The criticism of the Relationship Bill of Rights echoes in important ways the early criticism of the Secondary’s Bill of Rights. We’ve heard complaints that secondaries shouldn’t expect to have a voice in the form their relationship takes; they should either accept what’s offered, exactly as it is offered, or move on. The primary couple calls the shots; it is up to the secondaries to sign on or leave. If they sign on, they’re signing on for the whole ride. If they know up front what they’re getting into, they have no right to complain.

Eve and I don’t think the notion that everyone should be able to participate in deciding how their relationships look ought to be a controversial position. Yet, apparently, it is.

Some of that, I think, might come from the notion that we really oughtn’t expect to be able to get away with having multiple partners—not really. Polyamory isn’t something we have the right to choose, it’s something a partner lets us do. It’s a privilege, and a tenuous one, subject to restriction or revocation at any time. We’re getting away with quite a bit just by shagging more than one person; what right do we have to expect any more? We ought to be damn grateful for having that opportunity, and shut the hell up about the rest!

It’s a pervasive and deeply ingrained idea, even among people who consider themselves non-monogamous by nature. Mononormative culture is not so easily shaken off. Hell, I have never been in a monogamous relationship in my life, yet for many years I believed it was unreasonable of me to expect my partners to be okay with me having more than one partner, and thought I would have to accept being kept on a short leash! I accepted restrictions that were hurtful to my “secondary” partners because I believed I did not have the right to stand up for all my relationships. I had people tell me I was lucky to be getting away with as much as I was getting away with; on what possible basis could I complain?

There’s a great deal of fear in these networks of rules and prescriptions, too. Fear of loss, fear of upset apple carts, fear of things changing. It’s hard to be compassionate when we are fearful; it’s hard to consider what other people need when all we feel is threat or loss.

We, Eve and I, know we’re expecting a lot of our readers. Throughout More Than Two, we encourage our readers to take the hard road. We are asking you, over and over, to move with courage, to face the weakest and most frightening places within you, and to accept that things can and probably will change. We ask you to trust that you are worthy, your partners love and cherish you, and the people around you will support and nurture you—and if they don’t, to seek out situations where they do.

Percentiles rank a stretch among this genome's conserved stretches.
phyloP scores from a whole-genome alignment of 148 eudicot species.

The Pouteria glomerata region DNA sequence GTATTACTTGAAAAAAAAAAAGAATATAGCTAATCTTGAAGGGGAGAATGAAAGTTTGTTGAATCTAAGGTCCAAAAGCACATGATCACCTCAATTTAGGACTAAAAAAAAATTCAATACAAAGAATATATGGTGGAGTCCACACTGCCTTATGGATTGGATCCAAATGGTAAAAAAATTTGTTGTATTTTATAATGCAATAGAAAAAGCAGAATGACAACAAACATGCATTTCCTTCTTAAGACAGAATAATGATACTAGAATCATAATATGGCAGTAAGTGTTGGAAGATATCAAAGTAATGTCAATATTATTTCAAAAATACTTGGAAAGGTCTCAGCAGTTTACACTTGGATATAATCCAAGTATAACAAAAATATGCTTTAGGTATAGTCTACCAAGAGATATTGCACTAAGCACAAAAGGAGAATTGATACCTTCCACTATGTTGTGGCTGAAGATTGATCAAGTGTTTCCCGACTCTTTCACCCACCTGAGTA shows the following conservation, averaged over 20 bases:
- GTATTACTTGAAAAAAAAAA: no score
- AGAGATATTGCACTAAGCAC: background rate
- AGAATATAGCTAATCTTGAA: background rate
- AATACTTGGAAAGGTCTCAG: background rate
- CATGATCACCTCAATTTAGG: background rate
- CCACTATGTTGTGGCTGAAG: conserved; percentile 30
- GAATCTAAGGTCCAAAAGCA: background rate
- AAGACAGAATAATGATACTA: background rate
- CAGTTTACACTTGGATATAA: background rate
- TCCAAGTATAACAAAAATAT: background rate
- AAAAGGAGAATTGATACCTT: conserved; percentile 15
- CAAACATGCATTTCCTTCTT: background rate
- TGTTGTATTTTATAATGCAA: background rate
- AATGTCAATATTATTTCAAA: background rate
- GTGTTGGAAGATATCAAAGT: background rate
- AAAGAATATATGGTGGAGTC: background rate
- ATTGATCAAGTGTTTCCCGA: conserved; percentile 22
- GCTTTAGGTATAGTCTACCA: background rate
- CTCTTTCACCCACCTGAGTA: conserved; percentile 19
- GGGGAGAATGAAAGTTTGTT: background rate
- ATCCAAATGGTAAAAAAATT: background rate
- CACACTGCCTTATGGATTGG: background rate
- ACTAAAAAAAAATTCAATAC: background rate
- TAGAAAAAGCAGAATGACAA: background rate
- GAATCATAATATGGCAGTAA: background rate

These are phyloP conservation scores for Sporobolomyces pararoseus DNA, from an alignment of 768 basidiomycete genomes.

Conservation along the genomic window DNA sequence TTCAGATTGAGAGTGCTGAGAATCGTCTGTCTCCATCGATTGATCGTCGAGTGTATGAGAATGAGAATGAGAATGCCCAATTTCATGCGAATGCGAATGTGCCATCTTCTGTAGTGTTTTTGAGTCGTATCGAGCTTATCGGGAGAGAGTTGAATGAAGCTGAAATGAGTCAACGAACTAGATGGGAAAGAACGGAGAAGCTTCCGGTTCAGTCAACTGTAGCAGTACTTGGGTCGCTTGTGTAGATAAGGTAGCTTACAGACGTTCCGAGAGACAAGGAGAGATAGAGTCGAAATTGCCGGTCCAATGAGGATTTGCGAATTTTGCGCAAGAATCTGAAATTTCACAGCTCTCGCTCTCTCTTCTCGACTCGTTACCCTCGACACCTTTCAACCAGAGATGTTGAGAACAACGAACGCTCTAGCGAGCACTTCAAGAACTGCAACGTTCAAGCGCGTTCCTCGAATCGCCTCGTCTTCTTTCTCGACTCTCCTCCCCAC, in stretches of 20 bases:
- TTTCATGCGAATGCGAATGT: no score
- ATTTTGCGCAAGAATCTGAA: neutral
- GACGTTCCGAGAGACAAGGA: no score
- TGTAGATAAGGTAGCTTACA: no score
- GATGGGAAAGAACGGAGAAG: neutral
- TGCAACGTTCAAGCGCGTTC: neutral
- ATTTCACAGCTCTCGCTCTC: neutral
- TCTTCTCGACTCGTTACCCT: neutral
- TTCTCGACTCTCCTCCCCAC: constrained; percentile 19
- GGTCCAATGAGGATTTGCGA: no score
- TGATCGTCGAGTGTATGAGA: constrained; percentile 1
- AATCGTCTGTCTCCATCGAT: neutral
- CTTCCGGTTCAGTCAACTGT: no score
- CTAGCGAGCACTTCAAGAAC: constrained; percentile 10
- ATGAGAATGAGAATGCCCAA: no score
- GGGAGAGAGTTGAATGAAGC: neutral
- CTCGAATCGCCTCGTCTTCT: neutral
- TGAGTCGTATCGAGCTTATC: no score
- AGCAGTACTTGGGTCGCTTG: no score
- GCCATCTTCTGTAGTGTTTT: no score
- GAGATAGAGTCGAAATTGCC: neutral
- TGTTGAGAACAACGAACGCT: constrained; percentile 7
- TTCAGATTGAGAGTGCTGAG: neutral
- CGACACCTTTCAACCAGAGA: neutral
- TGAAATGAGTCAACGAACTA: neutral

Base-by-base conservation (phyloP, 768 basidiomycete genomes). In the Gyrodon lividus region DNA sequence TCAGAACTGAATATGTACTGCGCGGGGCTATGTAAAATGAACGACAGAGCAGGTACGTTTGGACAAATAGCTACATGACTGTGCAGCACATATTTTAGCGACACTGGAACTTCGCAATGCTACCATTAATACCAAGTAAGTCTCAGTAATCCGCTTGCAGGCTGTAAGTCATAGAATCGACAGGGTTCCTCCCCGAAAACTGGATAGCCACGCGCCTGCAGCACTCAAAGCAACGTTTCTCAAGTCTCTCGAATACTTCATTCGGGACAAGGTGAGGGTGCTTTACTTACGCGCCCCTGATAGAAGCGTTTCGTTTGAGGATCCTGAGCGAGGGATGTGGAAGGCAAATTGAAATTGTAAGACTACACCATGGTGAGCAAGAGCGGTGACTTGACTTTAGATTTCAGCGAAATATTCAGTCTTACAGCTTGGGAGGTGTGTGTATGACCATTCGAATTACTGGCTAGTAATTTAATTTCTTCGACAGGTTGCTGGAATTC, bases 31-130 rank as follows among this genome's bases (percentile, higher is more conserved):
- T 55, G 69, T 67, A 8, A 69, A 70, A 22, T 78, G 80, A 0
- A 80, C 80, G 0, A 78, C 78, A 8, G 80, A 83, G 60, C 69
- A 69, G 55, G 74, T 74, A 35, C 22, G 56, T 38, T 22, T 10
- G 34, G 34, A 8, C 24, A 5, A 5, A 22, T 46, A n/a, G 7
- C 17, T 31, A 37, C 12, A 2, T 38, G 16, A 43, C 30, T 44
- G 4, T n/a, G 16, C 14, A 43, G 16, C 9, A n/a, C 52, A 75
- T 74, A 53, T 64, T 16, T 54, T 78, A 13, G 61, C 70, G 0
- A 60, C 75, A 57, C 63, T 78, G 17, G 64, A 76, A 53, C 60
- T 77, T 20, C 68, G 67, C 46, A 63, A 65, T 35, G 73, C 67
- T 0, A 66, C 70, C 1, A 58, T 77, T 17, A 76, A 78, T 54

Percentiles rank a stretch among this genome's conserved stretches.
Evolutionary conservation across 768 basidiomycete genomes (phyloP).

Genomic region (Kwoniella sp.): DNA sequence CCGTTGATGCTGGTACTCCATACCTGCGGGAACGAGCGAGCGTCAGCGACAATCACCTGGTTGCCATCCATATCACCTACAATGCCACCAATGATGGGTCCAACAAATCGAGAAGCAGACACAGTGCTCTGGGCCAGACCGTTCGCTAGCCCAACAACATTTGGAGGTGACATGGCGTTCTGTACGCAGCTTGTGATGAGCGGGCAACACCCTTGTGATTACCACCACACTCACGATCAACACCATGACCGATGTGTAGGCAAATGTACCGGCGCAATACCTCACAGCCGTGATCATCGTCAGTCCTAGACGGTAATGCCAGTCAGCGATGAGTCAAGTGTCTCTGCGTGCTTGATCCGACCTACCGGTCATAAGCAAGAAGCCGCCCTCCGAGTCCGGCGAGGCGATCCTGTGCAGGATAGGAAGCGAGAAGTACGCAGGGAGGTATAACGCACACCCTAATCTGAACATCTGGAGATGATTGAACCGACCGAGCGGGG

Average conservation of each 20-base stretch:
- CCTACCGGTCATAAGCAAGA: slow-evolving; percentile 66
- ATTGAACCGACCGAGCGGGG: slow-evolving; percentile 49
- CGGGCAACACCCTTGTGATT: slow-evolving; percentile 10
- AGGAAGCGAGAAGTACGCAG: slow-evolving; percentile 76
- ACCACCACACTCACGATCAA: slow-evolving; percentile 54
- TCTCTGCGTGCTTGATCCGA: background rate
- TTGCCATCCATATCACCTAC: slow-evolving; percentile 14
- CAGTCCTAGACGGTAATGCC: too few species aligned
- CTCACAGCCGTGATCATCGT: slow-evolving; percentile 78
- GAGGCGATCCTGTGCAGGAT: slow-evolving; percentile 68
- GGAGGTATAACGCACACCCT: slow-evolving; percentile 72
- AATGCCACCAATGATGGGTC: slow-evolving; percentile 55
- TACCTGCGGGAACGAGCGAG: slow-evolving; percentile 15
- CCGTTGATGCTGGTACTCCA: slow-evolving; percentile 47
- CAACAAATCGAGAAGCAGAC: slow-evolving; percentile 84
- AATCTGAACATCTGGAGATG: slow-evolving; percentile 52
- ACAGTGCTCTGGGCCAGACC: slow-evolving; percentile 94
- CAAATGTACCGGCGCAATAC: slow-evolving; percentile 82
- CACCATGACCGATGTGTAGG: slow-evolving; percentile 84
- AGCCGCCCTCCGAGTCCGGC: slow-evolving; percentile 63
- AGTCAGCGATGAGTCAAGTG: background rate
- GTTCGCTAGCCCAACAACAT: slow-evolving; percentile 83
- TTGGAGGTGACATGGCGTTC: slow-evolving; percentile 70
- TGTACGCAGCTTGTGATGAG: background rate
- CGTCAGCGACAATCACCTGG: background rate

The idea that each of us has the right to a voice in our relationships should not be controversial. No matter what forms those relationships may take, empowering people is preferable to disempowering them. In order to accept this idea, though, we must first accept that we, all of us, have the right to choose polyamory. We are poly because that is the relationship life we want, not because someone else allows us to be. We can—indeed, if we want healthy relationships, we must—seek to treat everyone around us with compassion, decency, and respect. We cannot seek to protect ourselves by shifting emotional risk onto others. We cannot seek to protect ourselves by scripting and controlling others. People are not lifestyle accessories.

We cannot control others not only because it is not ethically right, but because, no matter how comforting that idea may sound, it doesn’t work. My relationship with Shelly was a game-changer; it destroyed my relationship with my ex-wife. All our rules, all our prescriptions and prohibitions, in the end did not, could not survive contact with the real world. Had we sought to protect ourselves not by building rigid structures designed to keep things from changing, but instead by building resilience within our relationship and a resolve that we could be kind to other people and still have faith that we would be okay, perhaps we would still be together. In our naivete, we forgot we were dealing with other human beings, and we neglected to consider their needs as well as our own. That mistake hurt a lot of people, and for no reason: in the end, it did not save us.